The loss of a loved one is often a traumatic event, but bereavement by a suicide brings with it a unique set of concerns. People who have lost loved ones to suicide may be hesitant to disclose the cause of death. This is because in most countries, including India, there is stigma around mental illness; and suicide is also considered to be a ‘sin’ by many religions. People may also be unsure about how to offer support when the death is caused by suicide. As a result, coping with grief related to suicide is harder to overcome.

Further, the loved ones bereaved by suicide may also be confronted with difficult emotions such as anger at the loved one, and misplaced guilt for not predicting what happened (eg. ‘If I had checked up on them more often this would not have happened’). Additionally, suicide is a major existential event that can lead to a person challenging their key beliefs and assumptions about the world. Finally, individuals who have lost a close relative or friend to suicide are also more likely to contemplate suicide (De Groot and Kollen, 2013).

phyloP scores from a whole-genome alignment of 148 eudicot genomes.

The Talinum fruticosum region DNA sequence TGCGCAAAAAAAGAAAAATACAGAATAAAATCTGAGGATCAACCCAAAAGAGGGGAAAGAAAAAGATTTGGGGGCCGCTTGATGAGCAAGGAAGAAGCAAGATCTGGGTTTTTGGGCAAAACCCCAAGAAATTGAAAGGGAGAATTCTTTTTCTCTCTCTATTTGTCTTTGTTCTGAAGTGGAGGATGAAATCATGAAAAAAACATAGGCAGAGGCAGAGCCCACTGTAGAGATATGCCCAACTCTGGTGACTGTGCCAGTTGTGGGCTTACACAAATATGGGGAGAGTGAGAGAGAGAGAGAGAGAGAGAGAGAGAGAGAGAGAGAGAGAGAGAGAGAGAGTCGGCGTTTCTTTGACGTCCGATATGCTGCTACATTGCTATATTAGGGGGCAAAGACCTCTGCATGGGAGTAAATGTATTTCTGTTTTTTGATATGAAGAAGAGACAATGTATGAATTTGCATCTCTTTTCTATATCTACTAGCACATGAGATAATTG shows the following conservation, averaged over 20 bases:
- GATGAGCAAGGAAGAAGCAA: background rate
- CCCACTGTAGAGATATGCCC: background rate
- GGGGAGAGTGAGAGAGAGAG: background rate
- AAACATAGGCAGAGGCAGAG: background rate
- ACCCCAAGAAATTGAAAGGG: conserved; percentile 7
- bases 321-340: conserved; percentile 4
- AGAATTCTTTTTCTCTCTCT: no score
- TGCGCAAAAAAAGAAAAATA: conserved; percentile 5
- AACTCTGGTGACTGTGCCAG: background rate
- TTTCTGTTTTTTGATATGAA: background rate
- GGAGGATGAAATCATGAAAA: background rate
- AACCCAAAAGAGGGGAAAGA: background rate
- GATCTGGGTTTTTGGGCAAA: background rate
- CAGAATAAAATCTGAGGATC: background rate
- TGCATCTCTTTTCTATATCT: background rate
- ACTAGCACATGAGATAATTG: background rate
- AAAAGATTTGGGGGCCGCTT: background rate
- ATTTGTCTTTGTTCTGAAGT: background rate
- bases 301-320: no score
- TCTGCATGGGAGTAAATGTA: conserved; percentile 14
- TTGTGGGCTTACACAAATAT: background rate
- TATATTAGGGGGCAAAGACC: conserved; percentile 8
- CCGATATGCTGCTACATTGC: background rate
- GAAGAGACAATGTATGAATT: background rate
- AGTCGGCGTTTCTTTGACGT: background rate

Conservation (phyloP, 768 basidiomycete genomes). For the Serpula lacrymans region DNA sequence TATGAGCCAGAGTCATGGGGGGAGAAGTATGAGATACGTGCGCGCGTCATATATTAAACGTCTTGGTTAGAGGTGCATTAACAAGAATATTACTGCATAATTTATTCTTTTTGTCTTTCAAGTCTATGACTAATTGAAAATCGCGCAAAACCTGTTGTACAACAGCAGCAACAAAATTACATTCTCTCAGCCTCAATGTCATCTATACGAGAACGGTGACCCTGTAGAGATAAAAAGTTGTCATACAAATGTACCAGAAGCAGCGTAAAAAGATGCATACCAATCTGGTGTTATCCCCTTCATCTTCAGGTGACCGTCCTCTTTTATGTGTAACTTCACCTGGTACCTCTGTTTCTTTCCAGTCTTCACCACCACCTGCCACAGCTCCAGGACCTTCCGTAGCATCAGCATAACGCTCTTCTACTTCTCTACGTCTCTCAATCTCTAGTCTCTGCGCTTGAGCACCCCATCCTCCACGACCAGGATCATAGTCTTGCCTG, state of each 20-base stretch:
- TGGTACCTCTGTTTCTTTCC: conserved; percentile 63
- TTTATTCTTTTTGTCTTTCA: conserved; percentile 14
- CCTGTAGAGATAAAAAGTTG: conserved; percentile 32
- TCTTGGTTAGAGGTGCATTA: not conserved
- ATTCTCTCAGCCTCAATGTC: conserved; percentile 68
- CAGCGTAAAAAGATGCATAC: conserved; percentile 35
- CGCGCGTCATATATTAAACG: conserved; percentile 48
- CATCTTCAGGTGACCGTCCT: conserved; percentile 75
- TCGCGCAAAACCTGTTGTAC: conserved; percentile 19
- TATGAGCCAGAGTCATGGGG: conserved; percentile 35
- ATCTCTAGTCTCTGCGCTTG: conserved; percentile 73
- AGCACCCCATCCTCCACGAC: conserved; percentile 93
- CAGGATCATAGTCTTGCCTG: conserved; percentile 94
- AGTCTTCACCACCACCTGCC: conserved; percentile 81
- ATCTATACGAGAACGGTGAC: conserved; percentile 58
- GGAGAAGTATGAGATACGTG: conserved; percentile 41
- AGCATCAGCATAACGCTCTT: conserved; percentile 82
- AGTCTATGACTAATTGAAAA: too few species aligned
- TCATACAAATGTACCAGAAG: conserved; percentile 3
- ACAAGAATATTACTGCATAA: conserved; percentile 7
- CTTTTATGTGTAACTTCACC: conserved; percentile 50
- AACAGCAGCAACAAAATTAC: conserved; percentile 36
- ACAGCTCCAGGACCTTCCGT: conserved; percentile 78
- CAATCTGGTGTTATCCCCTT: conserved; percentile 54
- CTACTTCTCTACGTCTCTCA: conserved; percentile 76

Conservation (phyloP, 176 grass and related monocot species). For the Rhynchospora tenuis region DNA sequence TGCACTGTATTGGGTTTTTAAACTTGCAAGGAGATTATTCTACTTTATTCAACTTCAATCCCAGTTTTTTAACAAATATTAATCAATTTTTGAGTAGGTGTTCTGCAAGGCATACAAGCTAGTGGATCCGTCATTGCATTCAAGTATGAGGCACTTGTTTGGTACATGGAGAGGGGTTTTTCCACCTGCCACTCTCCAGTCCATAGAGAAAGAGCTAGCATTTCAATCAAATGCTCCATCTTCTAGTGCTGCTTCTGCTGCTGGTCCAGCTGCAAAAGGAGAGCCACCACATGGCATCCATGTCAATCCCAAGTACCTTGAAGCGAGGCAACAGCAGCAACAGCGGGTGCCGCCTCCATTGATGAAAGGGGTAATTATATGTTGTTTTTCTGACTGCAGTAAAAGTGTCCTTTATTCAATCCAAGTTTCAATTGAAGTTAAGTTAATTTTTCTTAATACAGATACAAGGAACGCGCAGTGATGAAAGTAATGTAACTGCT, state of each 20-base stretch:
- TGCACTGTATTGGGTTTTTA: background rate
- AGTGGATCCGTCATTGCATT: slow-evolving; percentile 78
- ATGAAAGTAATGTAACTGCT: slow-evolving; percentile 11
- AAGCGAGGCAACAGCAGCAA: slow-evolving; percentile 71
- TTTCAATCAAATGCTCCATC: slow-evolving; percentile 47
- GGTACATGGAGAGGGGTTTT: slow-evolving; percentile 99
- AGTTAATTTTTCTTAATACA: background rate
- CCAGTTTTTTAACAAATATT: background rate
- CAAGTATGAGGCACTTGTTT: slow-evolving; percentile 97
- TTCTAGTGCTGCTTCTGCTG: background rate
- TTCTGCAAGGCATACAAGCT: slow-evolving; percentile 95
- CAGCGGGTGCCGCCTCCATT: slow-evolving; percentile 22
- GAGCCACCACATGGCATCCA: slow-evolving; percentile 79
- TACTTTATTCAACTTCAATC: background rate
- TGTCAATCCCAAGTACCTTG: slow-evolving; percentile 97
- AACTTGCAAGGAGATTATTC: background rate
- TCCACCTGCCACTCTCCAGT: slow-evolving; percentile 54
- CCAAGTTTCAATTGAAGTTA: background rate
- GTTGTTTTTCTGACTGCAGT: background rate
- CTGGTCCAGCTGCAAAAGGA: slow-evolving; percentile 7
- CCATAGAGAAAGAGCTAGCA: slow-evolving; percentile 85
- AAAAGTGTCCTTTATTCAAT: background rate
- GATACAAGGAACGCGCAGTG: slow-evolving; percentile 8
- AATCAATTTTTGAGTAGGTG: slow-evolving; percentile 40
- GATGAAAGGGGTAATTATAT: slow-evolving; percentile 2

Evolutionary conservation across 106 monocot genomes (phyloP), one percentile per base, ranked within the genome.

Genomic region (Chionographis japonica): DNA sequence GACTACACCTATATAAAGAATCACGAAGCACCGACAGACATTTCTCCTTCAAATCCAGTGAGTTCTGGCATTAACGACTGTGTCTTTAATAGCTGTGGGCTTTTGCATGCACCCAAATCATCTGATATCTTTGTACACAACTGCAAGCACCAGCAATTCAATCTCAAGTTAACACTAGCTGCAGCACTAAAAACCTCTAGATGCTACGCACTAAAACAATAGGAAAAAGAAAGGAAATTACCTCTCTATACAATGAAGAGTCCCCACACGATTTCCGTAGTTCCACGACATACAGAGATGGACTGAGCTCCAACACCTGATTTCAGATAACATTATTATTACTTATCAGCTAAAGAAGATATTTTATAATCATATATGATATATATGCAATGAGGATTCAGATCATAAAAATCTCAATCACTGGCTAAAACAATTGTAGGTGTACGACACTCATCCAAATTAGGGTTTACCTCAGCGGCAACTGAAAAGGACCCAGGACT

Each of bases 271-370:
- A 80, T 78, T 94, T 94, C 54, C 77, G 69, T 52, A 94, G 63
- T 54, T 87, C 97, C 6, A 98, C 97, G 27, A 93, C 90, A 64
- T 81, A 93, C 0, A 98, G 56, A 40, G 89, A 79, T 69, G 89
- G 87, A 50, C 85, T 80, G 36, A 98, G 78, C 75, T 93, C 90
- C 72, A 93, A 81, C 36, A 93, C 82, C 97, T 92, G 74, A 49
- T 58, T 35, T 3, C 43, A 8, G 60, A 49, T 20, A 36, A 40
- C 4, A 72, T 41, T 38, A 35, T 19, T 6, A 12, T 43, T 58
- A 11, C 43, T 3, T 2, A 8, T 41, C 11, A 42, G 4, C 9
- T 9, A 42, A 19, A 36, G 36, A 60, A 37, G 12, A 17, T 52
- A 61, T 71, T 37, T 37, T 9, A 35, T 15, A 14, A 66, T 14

As a result of all of these factors, suicide postvention becomes of utmost importance. Suicide postvention refers to various programs and interventions that are conducted for survivors following a death by suicide. Suicide postvention programs are designed to facilitate recovery after the loss of a loved one because of suicide and prevent deaths by suicide (Andriessen, 2009). Postvention can be carried out for various individuals impacted by suicide, including parents, classmates, colleagues, extended family and so on. Moreover, postvention can be carried out in clinical, community and residential settings.